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Strategic Selection

Presidential Nomination of Supreme Court Justices from Herbert Hoover through George W. Bush
Christine L. Nemacheck
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BUY Cloth · 192 pp. · 5.5 × 8.5 · ISBN 9780813926148 · $38.50 · Mar 2007
BUY Paper · 192 pp. · 5.5 × 8.5 · ISBN 9780813927435 · $21.50 · May 2008

The process by which presidents decide whom to nominate to fill Supreme Court vacancies is obviously of far-ranging importance, particularly because the vast majority of nominees are eventually confirmed. But why is one individual selected from among a pool of presumably qualified candidates? In Strategic Selection: Presidential Nomination of Supreme Court Justices from Herbert Hoover through George W. Bush, Christine Nemacheck makes heavy use of presidential papers to reconstruct the politics of nominee selection from Herbert Hoover’s appointment of Charles Evan Hughes in 1930 through President George W. Bush’s nomination of Samuel Alito in 2005. Bringing to light firsthand evidence of selection politics and of the influence of political actors, such as members of Congress and presidential advisors, from the initial stages of formulating a short list through the president’s final selection of a nominee, Nemacheck constructs a theoretical framework that allows her to assess the factors impacting a president’s selection process.

Much work on Supreme Court nominations focuses on struggles over confirmation, or is heavily based on anecdotal material and posits the "idiosyncratic" nature of the selection process; in contrast, Strategic Selection points to systematic patterns in judicial selection. Nemacheck argues that although presidents try to maximize their ideological preferences and minimize uncertainty about nominees’ conduct once they are confirmed, institutional factors that change over time, such as divided government and the institutionalism of the presidency, shape and constrain their choices. By revealing the pattern of strategic action, which she argues is visible from the earliest stages of the selection process, Nemacheck takes us a long way toward understanding this critically important part of our political system.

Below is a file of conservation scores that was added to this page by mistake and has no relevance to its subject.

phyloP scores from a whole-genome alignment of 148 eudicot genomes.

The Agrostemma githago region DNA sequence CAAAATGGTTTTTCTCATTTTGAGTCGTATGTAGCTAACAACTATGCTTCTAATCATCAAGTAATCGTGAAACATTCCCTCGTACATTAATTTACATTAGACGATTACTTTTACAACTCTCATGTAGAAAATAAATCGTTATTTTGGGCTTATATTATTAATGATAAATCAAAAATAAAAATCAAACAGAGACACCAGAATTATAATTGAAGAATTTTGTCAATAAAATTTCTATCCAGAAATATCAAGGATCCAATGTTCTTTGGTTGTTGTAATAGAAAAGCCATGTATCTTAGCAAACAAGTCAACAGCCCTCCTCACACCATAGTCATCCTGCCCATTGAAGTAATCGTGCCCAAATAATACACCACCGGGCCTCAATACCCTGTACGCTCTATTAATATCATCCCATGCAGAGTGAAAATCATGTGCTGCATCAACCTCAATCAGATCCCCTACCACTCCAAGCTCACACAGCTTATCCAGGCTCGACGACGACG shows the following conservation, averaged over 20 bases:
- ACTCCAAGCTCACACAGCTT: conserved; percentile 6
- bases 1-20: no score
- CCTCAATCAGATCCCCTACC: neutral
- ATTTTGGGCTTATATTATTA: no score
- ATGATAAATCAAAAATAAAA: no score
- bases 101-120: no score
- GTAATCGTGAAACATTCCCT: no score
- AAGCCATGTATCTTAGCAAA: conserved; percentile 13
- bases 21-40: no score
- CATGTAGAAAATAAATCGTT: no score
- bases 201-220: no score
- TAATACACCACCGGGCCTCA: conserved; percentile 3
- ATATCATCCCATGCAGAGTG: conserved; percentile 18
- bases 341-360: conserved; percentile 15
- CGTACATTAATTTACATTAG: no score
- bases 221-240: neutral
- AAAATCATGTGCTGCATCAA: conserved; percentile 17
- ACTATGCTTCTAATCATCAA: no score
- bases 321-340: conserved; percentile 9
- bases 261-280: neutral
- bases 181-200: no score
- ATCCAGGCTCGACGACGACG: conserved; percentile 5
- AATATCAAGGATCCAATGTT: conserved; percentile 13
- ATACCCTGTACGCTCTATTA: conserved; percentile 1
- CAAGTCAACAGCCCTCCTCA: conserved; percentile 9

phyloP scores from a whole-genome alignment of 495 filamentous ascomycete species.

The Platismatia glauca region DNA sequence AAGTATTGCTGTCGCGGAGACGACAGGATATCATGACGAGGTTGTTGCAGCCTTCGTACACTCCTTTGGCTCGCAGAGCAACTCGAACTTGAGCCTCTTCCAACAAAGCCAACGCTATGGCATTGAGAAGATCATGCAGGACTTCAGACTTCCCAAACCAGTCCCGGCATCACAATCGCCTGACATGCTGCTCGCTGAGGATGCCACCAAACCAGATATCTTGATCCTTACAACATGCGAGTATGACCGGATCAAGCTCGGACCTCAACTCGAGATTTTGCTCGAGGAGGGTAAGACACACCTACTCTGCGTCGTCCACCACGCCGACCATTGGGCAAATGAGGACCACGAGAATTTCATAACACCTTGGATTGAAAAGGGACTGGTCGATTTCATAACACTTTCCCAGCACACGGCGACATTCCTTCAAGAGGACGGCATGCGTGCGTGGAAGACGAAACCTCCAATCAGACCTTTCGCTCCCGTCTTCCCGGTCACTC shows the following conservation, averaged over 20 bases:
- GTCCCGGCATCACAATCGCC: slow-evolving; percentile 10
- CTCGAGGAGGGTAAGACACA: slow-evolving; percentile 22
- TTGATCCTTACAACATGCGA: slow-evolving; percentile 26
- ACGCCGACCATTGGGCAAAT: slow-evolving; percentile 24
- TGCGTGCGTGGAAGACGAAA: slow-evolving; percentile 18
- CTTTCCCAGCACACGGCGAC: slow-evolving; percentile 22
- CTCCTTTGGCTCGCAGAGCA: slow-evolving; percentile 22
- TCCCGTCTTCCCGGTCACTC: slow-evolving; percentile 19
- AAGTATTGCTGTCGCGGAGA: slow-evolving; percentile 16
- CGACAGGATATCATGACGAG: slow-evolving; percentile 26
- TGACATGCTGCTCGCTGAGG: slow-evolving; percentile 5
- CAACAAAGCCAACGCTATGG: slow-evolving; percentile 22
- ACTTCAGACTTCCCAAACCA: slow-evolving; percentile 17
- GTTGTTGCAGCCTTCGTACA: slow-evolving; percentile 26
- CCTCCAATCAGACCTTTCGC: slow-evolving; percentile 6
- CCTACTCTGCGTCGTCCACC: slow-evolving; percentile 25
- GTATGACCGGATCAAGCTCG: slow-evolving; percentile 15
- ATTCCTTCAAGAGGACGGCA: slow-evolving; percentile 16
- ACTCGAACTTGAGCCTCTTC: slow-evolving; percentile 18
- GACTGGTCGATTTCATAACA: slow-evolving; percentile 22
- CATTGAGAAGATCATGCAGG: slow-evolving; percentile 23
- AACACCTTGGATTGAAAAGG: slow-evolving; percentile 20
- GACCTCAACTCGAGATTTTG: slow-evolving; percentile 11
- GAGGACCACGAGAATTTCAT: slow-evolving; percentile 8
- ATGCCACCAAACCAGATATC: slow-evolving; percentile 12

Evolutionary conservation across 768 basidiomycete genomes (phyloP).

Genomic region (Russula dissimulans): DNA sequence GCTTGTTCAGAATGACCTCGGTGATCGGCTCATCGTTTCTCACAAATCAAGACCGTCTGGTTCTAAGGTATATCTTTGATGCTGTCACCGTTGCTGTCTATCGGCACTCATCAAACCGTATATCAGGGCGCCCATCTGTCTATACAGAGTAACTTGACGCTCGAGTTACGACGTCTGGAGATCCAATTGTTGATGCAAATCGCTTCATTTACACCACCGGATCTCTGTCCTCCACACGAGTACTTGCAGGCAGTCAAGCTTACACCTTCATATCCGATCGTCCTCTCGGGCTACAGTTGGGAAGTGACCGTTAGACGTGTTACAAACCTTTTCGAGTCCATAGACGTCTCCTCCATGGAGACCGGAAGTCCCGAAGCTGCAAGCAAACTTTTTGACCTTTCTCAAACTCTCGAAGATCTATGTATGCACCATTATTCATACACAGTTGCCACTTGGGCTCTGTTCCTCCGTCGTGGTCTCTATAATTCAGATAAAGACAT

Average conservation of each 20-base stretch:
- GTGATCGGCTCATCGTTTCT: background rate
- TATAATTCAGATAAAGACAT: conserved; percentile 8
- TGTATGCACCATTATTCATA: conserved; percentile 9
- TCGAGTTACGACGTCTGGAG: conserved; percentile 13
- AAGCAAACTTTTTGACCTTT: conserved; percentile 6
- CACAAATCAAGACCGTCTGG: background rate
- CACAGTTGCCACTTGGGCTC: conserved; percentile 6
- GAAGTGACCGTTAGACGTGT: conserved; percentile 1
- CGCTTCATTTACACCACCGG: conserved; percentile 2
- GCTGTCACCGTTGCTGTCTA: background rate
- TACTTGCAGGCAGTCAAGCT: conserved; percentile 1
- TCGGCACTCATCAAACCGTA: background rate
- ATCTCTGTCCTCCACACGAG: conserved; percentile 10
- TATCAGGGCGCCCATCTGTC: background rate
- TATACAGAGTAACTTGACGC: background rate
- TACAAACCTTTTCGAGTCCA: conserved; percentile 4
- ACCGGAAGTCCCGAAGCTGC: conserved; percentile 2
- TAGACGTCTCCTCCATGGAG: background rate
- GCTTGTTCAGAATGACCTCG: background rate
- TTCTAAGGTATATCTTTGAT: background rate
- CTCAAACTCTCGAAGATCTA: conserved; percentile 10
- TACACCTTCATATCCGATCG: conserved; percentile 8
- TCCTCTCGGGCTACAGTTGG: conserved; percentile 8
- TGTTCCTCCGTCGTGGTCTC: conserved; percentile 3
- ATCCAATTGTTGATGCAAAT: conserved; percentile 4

Reviews:


"Nemacheck... gives a rigorously tested, ambitiously comprehensive study that is a valuable contribution to president–Court studies."—Choice

Choice

Digging deep into the archival records of presidents from Herbert Hoover to George W. Bush, Christine Nemacheck has produced a creative, fascinating, and insightful treatment of how presidents select their Supreme Court nominees. Nemacheck is the first to offer a systematic investigation of the political and institutional dynamics that underlie the White House’s selection of nominees for the Court. Her account is historically nuanced and analytically sharp—a must-read for anyone who cares about the past and future of the nation’s highest court.

Sarah A. Binder, The Brookings Institution

Strategic Selection is essential reading for anyone with an interest in the selection of Supreme Court justices. Professor Nemacheck extensively mines the presidential papers of ten presidents and draws on them to provide numerous fascinating examples.... This is a book to savor—a wonderful achievement!

Sheldon Goldman, University of Massachusetts Amherst

Strategic Selectionis full of interesting stories about how presidents select nominees, but rather than these stories’ being the goal of Nemacheck’s analysis, they are used to motivate a more systematic and analytical understanding of the president’s choice. In reading this book we learn not only who is on each president’s short list but also how presidents develop these lists, what role Congress plays in that process, and what factors impel presidents to choose one nominee rather than others. The result is one of the best books on the selection of Supreme Court nominees that I’ve read.

Charles R. Shipan, University of Michigan

About the Author(s): 

Christine L. Nemacheck is Assistant Professor in the Department of Government at the College of William and Mary.

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